Software Review: StarOffice 6.0

By SmallBusinessComputing Staff | Posted March 27, 2003
By Kevin Savetz

Living without Microsoft Office is easier said than done. Whether you're a conscientious objector to using Microsoft's software or simply can't afford to shell out hundreds of dollars per workstation for an office suite, the trick is finding a viable alternative. StarOffice 6.0 may be it. Sun's productivity suite includes a word processor, spreadsheet, presentation creation tool, drawing application, and database.

The word processor, Writer, is as smart and capable as they come. It includes all the features typical users need, such as a spell checker and thesaurus, columnar text, tables, footnotes, and potent formatting tools. It can underline misspelled words as you type and offers automatic word completion, learning the words that you use. The spreadsheet application, Calc, could be Excel's long lost twin: its features include automatically completing a series of cells, easy chart generation, and a goal seeker tool.

StarOffice's presentation tool and vector-based drawing application (for creating two- and three-dimensional objects that can be quickly moved and resized) are similarly handy. Moving information between the applications is easy: you can create a graphic object in Draw and drop it into a presentation, or move a chart from a spreadsheet into a word processor document.

Because the programs are well integrated, the tools available to you aren't limited by the application you're currently using. For instance, the spelling checker and auto-correct features aren't restricted to the word processor. Likewise, the Gallery, a respectable collection of clip art, backgrounds, and sounds, is available in all four applications.

If you've used another office suite, you can jump right in to these applications. They're probably not identical to the applications you're used to — a command might be under a different menu, for instance — but they're intuitive enough to use without spending much time with the manual. If you do need help, the online help is speedy and thorough.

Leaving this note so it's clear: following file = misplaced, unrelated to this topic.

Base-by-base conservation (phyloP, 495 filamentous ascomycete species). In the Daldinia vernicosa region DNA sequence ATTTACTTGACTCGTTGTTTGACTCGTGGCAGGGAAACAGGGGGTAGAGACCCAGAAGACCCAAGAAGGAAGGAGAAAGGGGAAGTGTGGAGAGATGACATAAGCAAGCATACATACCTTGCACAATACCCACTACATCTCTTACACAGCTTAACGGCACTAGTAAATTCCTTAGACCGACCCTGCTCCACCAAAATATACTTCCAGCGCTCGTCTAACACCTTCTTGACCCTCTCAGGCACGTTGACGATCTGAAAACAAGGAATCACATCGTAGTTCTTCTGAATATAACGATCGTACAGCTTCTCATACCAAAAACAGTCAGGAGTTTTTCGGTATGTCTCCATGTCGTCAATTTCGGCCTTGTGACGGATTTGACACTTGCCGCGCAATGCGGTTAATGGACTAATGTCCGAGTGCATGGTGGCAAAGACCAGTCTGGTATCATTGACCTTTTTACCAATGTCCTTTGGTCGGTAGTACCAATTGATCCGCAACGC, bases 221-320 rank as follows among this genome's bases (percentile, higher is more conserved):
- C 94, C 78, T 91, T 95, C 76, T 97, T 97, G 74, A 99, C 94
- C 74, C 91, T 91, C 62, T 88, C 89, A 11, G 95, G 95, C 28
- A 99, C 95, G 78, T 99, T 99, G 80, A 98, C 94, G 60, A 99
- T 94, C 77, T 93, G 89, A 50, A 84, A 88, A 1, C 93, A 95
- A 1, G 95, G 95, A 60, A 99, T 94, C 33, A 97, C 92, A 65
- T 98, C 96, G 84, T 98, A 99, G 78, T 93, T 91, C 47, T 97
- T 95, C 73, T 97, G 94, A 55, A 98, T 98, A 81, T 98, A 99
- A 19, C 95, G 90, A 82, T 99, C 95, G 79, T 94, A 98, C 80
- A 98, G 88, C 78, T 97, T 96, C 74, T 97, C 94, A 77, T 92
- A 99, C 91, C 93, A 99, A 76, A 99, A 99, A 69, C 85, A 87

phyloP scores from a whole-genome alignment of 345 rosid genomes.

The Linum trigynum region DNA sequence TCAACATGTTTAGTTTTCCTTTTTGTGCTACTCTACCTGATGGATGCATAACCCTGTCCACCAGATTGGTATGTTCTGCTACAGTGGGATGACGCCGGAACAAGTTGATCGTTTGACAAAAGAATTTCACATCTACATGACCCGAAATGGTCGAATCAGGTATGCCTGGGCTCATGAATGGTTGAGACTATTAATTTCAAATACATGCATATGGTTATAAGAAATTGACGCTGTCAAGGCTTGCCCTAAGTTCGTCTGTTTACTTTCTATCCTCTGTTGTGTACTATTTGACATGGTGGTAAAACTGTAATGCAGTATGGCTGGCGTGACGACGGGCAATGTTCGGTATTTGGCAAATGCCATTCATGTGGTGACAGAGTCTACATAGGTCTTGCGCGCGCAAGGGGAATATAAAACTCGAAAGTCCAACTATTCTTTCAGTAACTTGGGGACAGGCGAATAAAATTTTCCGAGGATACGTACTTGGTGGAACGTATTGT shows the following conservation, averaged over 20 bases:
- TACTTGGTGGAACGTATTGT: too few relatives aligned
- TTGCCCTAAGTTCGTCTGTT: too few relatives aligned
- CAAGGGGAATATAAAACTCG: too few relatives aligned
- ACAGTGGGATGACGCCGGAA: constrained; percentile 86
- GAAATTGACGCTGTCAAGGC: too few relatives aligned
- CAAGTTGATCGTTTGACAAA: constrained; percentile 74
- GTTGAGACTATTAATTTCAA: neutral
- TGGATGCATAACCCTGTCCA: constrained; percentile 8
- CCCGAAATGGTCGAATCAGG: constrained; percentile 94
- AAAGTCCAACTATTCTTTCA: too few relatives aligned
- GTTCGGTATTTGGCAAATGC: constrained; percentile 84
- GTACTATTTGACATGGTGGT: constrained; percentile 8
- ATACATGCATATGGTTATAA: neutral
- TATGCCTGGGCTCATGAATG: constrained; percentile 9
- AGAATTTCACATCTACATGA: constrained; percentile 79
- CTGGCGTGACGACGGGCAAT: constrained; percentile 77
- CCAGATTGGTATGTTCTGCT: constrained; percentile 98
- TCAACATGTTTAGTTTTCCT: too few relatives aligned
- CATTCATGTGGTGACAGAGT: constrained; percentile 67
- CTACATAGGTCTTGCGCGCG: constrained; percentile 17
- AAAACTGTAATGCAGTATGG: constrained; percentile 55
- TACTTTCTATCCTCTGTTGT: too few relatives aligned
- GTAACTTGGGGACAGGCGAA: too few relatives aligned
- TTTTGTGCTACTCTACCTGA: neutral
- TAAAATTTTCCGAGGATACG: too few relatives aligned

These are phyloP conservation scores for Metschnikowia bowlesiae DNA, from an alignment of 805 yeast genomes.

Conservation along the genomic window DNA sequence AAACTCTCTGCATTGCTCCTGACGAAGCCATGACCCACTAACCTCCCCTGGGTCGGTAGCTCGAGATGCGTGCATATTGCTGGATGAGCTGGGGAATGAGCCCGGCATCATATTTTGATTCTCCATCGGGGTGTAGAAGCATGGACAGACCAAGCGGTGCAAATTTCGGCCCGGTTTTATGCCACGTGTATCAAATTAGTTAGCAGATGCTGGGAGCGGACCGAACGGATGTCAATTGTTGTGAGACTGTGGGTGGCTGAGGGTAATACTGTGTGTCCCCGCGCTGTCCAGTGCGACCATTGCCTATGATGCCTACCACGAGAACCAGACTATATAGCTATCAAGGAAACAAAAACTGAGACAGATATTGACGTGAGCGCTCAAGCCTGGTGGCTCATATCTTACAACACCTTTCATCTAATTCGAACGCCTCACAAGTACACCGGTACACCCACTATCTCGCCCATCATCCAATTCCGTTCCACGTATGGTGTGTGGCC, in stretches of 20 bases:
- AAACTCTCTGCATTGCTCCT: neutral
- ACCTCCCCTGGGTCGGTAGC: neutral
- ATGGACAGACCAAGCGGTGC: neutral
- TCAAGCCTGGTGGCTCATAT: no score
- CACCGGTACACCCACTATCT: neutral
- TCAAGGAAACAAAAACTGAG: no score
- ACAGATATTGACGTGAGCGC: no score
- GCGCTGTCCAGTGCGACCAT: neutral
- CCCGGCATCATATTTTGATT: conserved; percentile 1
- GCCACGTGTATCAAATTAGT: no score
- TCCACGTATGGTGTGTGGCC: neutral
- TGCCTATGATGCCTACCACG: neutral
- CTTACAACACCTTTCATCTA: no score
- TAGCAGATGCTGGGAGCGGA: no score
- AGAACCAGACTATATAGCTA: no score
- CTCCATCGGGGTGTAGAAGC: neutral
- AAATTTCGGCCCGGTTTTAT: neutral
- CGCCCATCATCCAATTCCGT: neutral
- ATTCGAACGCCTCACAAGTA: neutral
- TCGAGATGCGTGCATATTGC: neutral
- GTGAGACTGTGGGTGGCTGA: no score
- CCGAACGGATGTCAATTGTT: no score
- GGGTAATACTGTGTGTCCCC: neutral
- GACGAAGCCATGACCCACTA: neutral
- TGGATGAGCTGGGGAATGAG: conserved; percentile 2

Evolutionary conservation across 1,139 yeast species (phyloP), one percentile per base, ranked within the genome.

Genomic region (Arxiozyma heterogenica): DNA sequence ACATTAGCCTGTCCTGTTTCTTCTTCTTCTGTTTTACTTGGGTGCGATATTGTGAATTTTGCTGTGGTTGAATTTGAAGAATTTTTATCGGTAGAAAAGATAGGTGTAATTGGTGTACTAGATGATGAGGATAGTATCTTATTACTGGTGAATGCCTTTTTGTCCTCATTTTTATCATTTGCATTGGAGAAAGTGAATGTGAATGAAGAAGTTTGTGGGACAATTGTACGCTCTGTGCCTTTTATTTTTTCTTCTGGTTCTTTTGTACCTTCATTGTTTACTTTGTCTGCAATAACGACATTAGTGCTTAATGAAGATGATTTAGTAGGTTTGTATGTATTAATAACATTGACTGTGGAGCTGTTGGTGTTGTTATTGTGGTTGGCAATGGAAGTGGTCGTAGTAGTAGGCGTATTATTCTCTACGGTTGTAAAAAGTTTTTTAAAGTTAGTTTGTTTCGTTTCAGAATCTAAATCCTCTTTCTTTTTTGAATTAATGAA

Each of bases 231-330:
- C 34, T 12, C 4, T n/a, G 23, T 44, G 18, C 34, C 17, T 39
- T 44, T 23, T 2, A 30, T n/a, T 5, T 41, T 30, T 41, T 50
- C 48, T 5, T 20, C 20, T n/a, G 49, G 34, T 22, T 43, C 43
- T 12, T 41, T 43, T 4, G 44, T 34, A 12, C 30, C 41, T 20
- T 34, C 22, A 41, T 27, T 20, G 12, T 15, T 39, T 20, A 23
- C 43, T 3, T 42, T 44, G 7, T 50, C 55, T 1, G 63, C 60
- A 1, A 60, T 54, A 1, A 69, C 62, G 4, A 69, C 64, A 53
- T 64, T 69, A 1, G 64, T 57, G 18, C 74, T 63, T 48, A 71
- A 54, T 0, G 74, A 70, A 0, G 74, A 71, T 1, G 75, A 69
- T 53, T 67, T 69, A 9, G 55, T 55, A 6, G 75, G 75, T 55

All four applications use open, XML file formats, which keeps data files small and compatible across platforms. The applications can also read and write files that are compatible with Word, Excel, PowerPoint, and WordPerfect. Although this generally works well, StarOffice occasionally had trouble with the formatting of complex text documents and presentations.

StarOffice's database component is a disappointment. With a separate installer and all but ignored in the manual, it lacks the polish and integration shared by the other applications. That's because the database is actually Adabas D, a third-party application that is also available as a free download. It's a "personal edition" that is limited to 100 MB of data space. It's not a bad program, but it feels out of place in StarOffice.

It's worth noting that StarOffice 6 has dropped several features from the last major version 5.2, including a Web browser, e-mail and Usenet clients, and a scheduler application. The deletions are a good thing, throwing away the "kitchen sink" approach in favor of focusing on core productivity applications.

Available in downloadable and boxed versions, a single StarOffice license costs $75.95. Volume discounts for small businesses start at $60 for 25 users. (It's available for free to academic and research institutions.) The flexible license allows each user to install StarOffice on up to five computers. The price includes free support via phone and e-mail for 60 days. In addition, a Web-based training course offers tips for those making the transition from other suites.

A free version of the software is also available. OpenOffice.org is an open-source office suite based on StarOffice's code, but with a reduced selection of fonts, file filters, and document templates. The free version also lacks the database component, clip art library, printed documentation, and technical support.

StarOffice is available for Windows (95 through XP), Linux, and Solaris. (Although there isn't a Mac version, a MacOS X version of OpenOffice.org is in beta testing.) Version 6.1 of StarOffice, also in beta testing, adds the ability to export files in PDF format, a macro recorder for automating repetitive tasks, and accessibility features for users with disabilities.

All in all, the package is a well-rounded, professional productivity suite. It is packed with useful features, stable, and (for the most part) compatible with your colleagues' files. If you're looking for an inexpensive alternative to Microsoft Office, Corel WordPerfect Office, and other pricey tools, StarOffice is an excellent — and inexpensive — option.

Kevin Savetz has been a freelance technology writer for a decade. Savetz's knowledge of small business technology has been published by The Washington Post, Computer Shopper, and The Rotarian. He is also the author of FAQ: How can I send a fax from the Internet?

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